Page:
I remember the cries of "Nobody will buy it - It doesn't even have a floppy!" It took about 5 years, but now, nobody ships stuff with a 3-and-a-half inch drive - Must save a couple of quid.
I won't mention Paris and small hard and floppy drives. Mine is the sun-hat with "Australia" written on it.
Yes, I agree that SQLite is not suitable for multi-user Client/Server applications because of locking issues, but it is fine for a simple web site where you have essentially one client (The web application.).
A relatively small numbers of concurrent users can be served with the EXCLUSIVE, SHARED and PENDING locks in SQLite Version 3+, but the authors caution against use of network file systems. You can however write applications that rely on you being able flush data to a single disk by a remote client accessing a particular server process, this allows multiple applications to access the same database at the same time.
However, as you say, for a traditional Client/Server system you need to use a Server Database. There is a beta version of server type product SQLiteDBMS (sqlitedbms.sourceforge.net), but not much seems to have happened with it for a year or so. Or there is a commercial product that is very similar to SQLite from realsoftware.com, but that costs real money and seems to be for 10-50+ concurrent users. Postgres works for me, as most triggers etc. export fairly easily from SQLite...
Postgres v MySQL - An alternative
If you really want to replace the low end web-database MySQL, consider SQLite (www.sqlite.org):-
"SQLite usually will work great as the database engine for low to medium traffic websites (which is to say, 99.9% of all websites). The amount of web traffic that SQLite can handle depends, of course, on how heavily the website uses its database. Generally speaking, any site that gets fewer than a 100000 hits/day should work fine with SQLite. The 100000 hits/day figure is a conservative estimate, not a hard upper bound. SQLite has been demonstrated to work with 10 times that amount of traffic."
The SQLite licence is much friendlier than MySQL. Applications using SQLite can generally be upgraded quite easily to Postgres or Oracle - Anything that you are likely to produce in MySQL, will tend to remain stuck in MySQL.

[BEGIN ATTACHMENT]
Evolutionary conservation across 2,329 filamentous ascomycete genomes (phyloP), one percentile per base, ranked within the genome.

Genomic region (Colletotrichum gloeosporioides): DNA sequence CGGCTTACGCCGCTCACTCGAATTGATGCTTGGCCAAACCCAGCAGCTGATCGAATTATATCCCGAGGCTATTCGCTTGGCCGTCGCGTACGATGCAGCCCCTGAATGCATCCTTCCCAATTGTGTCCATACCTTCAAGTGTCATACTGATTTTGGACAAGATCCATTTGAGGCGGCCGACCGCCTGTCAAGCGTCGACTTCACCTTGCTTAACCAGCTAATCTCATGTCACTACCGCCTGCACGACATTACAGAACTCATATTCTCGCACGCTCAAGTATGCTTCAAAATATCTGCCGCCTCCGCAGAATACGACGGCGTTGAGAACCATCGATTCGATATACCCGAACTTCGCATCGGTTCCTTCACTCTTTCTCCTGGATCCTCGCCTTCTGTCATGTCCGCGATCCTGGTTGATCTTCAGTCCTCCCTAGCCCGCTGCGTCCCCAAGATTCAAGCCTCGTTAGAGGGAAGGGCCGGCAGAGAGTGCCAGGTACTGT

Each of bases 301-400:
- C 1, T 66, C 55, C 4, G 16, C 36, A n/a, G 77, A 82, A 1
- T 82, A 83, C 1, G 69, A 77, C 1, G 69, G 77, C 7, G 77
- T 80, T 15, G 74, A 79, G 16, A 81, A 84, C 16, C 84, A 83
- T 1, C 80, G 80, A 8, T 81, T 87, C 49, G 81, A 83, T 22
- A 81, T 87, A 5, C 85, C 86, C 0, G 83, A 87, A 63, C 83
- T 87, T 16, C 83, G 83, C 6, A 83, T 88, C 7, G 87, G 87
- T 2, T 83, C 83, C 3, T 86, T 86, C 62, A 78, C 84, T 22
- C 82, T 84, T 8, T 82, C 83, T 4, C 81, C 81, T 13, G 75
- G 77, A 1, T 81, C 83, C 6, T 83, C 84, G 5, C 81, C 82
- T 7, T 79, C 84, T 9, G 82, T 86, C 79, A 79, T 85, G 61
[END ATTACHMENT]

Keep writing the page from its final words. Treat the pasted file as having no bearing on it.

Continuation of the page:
Oh!, and unlike SQL Server, SQLite will run on almost any OS.
Some large companies bung up all the relevant ports with epoxy resin glue.
A Time Before Windows
I was specifying software around the time that Windows 3.1 came out. The dominant word-processors were WordPerfect for clerical types and WordStar for tech-people. The spreadsheet we all used was Lotus 1,2,3. The database was dBase.
Within a very few years all of them were circling the drain, and the stuff that Microsoft had bought or glued their GUI to was dominant. I recall chats with tech support for most of these competitor companies - They all sometimes mentioned their difficulties with getting a working, stable specification out of Microsoft. By the time Windows 95 came out they were all pretty much history - This may not be a coincidence.
No, No, No!
I have been doing this SQL stuff for about the length of time that Microsoft have been around.
Sorry people, almost everything out there that is not COBOL or FORTRAN is SQL. Most of the other things that anybody does in software are just pretty/shiny stuff to display or update the contents of a database.
I suspect that SQL will be around, long after Microsoft has become just another entertainment monolith.
Programmers, please just learn SQL - It really is much easier.
- +Comment Trips to Mars may be OFF: The SUN has changed in a way we've NEVER SEEN
- Vid Find email DIFFICULT? Print this article out and give it to someone 'techy'
- Back to the ... drawing board: 'Hoverboard' will disappoint Marty McFly wannabes
- Pic Forget the $2499 5K iMac – today we reveal Apple's most expensive computer to date
- Google+ goes TITSUP. But WHO knew? How long? Anyone ... Hello ...